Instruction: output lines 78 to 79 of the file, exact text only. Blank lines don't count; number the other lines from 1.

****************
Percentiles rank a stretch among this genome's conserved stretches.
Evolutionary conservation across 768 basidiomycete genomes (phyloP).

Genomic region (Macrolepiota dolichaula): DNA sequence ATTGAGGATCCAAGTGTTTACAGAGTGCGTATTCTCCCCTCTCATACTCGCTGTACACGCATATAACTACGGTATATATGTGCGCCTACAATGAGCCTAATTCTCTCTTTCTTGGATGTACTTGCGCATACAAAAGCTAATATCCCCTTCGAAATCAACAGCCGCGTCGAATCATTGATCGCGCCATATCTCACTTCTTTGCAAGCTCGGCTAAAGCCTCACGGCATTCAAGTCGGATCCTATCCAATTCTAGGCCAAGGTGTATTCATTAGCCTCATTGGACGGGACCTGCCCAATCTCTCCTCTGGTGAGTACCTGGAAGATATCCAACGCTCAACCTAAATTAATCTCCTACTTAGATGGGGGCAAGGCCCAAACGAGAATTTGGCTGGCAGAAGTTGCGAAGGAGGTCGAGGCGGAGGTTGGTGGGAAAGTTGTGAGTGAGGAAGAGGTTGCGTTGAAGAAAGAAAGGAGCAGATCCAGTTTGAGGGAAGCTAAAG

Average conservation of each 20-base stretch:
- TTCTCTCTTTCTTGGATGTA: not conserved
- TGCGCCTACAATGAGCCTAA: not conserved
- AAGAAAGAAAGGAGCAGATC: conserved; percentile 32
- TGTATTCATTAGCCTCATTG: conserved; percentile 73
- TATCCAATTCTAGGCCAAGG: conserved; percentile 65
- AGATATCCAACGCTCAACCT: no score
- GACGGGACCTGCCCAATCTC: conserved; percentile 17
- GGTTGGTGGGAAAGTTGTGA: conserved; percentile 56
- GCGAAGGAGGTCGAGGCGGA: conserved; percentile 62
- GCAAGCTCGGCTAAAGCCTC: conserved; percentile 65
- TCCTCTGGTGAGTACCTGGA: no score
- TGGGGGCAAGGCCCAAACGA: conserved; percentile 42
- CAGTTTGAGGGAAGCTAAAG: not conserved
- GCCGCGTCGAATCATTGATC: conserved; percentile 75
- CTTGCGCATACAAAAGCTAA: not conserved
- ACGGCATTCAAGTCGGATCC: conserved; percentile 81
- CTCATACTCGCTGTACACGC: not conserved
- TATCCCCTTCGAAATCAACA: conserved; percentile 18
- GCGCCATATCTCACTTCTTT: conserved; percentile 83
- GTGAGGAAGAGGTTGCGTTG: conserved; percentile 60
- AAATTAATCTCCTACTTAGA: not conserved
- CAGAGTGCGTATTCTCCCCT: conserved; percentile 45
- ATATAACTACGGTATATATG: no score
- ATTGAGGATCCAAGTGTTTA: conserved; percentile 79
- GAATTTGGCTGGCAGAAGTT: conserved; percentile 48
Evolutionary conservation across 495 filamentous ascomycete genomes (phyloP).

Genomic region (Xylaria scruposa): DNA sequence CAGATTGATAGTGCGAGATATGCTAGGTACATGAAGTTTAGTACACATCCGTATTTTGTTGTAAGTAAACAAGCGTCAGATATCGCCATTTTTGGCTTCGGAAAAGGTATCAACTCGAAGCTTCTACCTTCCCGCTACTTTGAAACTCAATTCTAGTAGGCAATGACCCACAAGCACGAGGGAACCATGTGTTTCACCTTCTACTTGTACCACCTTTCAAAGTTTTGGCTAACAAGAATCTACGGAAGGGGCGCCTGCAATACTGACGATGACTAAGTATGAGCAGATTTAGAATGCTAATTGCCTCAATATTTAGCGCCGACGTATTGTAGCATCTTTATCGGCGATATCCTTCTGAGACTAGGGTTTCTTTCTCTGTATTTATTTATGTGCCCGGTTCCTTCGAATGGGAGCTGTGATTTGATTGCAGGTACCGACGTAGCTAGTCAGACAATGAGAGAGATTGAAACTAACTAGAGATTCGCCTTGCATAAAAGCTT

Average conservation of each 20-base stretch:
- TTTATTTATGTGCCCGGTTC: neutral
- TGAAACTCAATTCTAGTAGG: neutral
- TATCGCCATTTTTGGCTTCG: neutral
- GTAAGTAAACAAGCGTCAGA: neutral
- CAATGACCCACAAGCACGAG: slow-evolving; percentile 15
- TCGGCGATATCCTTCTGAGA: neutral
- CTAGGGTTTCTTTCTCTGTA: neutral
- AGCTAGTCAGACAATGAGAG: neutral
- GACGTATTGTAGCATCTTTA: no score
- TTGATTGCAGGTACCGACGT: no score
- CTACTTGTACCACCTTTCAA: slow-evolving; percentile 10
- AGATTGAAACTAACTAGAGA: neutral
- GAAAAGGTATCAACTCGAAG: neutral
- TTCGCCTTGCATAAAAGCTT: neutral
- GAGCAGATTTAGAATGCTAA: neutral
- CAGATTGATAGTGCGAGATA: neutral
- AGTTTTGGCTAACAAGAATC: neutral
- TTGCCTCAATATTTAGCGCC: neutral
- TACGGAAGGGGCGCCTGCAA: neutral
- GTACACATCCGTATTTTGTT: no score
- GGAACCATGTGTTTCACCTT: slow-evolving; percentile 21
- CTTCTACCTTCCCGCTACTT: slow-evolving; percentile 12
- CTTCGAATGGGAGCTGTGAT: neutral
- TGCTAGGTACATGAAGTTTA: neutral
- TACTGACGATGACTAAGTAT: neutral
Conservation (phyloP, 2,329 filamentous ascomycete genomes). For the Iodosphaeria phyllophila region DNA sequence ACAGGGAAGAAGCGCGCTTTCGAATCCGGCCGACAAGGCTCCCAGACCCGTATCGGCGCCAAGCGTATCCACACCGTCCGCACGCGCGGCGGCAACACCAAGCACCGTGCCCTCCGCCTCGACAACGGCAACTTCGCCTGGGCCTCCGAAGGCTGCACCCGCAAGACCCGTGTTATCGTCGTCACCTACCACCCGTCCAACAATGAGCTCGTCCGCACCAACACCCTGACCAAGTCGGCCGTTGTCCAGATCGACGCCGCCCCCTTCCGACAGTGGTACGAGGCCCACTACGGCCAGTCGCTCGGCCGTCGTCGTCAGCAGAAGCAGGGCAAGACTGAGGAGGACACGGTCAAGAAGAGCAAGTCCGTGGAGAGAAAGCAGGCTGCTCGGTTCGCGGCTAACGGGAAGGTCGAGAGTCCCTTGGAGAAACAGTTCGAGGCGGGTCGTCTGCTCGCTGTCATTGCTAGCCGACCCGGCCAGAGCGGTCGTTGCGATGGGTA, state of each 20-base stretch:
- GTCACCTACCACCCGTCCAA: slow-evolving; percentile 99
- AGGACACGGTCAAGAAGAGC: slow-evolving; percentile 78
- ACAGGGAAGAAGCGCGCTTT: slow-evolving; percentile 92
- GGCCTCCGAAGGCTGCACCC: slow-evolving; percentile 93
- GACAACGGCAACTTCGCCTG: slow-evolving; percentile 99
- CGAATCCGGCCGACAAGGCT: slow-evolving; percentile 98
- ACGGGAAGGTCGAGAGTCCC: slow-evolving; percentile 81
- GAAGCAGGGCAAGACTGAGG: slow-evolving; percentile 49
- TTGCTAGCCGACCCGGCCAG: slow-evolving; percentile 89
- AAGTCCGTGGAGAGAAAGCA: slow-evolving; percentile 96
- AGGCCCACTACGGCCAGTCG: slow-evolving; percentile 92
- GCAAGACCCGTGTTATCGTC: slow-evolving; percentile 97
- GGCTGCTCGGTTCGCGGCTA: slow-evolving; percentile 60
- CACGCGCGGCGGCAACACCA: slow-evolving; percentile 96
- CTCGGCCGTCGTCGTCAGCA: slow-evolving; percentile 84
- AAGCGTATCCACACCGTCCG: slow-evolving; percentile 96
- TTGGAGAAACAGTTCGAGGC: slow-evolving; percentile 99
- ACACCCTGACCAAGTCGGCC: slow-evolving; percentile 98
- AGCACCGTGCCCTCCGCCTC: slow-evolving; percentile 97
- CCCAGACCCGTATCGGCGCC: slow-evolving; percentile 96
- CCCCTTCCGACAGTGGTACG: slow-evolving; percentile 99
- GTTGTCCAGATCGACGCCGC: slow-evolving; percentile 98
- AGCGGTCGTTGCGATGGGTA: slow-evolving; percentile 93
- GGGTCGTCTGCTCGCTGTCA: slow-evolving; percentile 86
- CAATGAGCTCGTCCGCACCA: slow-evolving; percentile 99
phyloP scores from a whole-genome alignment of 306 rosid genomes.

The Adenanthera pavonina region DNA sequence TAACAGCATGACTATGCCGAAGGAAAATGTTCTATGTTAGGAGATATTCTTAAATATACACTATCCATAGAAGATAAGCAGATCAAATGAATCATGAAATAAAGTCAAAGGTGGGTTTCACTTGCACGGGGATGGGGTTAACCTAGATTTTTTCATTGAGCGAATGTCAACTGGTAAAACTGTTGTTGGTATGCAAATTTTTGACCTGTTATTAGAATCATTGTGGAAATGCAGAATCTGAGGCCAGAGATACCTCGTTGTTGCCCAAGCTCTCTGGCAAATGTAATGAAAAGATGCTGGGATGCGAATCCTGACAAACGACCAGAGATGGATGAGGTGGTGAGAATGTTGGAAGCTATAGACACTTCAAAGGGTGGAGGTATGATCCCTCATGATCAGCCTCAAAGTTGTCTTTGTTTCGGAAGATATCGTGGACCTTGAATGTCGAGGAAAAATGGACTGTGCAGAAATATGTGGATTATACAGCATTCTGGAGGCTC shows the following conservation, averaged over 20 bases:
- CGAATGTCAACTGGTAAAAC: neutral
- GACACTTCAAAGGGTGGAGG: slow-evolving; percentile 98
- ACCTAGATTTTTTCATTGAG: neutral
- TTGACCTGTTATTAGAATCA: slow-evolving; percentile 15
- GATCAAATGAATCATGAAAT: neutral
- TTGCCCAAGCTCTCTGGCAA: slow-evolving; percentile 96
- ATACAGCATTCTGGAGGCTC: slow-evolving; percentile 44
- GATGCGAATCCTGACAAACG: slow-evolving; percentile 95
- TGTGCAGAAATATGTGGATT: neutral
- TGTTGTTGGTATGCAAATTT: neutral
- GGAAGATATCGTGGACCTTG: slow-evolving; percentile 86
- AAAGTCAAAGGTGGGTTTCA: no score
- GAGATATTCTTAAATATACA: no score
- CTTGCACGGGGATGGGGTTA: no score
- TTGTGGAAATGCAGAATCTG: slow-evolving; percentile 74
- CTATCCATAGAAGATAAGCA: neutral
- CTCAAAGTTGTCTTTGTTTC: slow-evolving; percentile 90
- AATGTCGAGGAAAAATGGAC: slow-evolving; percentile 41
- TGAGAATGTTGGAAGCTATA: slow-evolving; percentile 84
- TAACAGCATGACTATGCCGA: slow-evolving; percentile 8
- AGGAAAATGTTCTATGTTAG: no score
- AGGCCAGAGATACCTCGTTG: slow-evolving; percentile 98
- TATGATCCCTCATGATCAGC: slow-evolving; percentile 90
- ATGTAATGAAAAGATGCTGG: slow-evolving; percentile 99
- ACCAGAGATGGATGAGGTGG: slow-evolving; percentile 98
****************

- CCCAGACCCGTATCGGCGCC: slow-evolving; percentile 96
- CCCCTTCCGACAGTGGTACG: slow-evolving; percentile 99